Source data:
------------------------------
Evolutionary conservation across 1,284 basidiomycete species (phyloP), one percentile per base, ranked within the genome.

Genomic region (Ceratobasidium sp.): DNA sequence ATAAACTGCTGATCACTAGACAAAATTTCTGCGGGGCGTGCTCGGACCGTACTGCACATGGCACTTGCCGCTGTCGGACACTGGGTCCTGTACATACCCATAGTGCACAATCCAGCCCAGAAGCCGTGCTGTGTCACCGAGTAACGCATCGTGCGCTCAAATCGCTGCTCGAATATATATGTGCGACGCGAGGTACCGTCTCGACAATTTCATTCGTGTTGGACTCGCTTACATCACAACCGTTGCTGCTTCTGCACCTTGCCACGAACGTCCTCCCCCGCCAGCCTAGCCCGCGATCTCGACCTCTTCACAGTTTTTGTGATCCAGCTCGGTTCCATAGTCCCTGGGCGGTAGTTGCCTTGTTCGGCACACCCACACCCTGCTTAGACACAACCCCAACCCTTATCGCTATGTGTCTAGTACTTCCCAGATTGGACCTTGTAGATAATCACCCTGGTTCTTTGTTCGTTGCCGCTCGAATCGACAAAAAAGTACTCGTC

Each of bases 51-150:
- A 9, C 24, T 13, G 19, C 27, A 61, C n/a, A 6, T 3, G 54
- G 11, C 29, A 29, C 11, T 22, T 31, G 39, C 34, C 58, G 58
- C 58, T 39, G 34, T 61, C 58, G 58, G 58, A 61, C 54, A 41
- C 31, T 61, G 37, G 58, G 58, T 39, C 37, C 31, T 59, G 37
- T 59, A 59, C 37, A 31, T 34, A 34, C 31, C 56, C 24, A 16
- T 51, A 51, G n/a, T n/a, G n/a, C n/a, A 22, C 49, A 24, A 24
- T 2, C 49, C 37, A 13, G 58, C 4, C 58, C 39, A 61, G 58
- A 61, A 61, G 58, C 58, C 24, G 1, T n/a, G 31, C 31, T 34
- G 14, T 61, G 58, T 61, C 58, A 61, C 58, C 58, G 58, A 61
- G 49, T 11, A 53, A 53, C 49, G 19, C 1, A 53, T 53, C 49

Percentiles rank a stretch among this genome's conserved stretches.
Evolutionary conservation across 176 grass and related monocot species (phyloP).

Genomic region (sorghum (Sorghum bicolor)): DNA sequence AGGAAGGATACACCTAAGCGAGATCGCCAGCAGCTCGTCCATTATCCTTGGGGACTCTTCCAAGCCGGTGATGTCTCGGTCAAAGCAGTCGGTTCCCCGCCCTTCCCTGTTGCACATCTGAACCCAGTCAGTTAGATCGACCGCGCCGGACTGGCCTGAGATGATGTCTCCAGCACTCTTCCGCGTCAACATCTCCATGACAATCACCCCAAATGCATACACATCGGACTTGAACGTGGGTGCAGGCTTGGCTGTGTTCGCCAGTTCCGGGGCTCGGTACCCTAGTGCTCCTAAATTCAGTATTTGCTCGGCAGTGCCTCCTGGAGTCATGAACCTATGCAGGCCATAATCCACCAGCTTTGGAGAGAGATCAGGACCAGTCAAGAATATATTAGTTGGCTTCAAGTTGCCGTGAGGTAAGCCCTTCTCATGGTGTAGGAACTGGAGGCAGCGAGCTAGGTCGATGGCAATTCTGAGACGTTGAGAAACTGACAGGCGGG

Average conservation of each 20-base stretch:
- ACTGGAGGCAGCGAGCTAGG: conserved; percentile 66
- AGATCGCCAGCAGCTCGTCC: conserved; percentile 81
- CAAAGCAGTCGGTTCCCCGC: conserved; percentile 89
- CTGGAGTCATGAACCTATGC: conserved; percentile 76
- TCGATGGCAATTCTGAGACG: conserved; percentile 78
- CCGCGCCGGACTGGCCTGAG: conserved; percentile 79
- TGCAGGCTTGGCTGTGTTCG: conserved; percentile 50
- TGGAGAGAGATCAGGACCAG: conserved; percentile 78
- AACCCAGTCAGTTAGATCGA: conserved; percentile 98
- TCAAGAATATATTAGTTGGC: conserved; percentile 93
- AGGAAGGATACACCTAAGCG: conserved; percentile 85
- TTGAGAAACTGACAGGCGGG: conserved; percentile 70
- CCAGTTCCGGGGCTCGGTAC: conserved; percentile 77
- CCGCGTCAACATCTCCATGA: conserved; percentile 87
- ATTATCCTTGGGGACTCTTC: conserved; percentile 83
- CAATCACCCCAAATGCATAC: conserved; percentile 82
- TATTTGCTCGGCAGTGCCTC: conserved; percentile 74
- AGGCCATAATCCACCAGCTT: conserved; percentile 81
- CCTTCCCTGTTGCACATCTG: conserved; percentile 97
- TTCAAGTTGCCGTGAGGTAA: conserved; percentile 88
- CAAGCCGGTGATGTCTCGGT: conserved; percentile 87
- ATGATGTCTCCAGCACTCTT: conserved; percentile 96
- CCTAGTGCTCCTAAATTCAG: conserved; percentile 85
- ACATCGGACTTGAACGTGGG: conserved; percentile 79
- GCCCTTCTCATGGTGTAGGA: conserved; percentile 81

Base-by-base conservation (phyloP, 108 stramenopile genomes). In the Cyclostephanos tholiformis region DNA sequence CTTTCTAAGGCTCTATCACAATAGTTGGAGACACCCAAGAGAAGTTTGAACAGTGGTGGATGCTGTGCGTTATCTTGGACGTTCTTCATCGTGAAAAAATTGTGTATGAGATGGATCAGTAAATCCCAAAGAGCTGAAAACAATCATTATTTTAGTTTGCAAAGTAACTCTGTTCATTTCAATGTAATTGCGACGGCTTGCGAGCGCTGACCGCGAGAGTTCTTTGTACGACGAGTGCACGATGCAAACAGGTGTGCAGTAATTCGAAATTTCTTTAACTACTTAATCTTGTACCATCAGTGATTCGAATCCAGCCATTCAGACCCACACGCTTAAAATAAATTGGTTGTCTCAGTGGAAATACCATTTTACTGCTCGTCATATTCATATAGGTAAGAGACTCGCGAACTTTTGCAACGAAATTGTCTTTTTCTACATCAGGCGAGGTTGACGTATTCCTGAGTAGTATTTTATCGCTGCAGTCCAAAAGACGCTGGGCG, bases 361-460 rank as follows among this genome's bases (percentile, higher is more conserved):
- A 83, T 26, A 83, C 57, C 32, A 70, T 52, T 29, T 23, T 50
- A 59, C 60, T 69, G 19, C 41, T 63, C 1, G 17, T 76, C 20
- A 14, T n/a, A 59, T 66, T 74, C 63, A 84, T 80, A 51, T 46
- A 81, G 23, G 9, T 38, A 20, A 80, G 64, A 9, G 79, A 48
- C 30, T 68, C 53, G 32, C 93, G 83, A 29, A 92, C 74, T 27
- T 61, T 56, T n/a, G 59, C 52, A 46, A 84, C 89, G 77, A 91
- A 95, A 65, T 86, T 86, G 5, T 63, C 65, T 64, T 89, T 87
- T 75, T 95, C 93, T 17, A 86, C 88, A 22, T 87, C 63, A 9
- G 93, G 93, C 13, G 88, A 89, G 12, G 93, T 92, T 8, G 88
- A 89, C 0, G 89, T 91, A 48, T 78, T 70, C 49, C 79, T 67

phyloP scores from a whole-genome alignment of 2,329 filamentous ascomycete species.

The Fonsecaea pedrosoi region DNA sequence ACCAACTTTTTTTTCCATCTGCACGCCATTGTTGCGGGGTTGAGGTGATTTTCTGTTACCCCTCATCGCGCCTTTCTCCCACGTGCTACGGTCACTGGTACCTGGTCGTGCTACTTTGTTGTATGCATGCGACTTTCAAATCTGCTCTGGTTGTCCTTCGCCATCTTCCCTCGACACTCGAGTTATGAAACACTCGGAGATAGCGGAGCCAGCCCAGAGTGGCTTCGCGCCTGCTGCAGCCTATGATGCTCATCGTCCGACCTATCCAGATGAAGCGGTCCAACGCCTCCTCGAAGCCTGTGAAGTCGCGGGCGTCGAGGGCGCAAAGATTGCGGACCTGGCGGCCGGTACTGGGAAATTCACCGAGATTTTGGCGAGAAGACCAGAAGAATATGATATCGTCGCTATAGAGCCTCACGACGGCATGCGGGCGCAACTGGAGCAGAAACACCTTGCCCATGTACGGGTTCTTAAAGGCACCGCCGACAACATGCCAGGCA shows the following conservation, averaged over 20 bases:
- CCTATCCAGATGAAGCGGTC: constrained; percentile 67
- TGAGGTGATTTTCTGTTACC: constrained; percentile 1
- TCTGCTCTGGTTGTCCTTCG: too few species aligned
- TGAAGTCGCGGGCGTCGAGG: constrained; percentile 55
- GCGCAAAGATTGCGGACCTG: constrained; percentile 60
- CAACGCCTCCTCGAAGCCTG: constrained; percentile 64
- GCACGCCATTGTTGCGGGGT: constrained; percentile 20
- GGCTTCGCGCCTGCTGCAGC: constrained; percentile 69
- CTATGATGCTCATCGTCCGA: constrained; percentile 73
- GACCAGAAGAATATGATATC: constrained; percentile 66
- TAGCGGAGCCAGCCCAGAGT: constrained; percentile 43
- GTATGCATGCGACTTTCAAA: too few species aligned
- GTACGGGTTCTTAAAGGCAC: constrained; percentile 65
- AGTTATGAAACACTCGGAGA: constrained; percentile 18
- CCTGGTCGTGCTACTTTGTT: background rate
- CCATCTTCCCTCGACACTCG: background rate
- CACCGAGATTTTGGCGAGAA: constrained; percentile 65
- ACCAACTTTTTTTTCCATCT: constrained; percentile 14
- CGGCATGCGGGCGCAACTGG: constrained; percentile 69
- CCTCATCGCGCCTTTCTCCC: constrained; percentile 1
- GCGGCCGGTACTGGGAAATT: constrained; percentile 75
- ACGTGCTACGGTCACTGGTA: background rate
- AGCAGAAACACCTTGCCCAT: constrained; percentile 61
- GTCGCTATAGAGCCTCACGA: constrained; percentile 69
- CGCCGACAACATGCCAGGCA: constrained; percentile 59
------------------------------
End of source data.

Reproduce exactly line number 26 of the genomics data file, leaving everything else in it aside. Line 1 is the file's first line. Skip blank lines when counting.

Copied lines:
- AACCCAGTCAGTTAGATCGA: conserved; percentile 98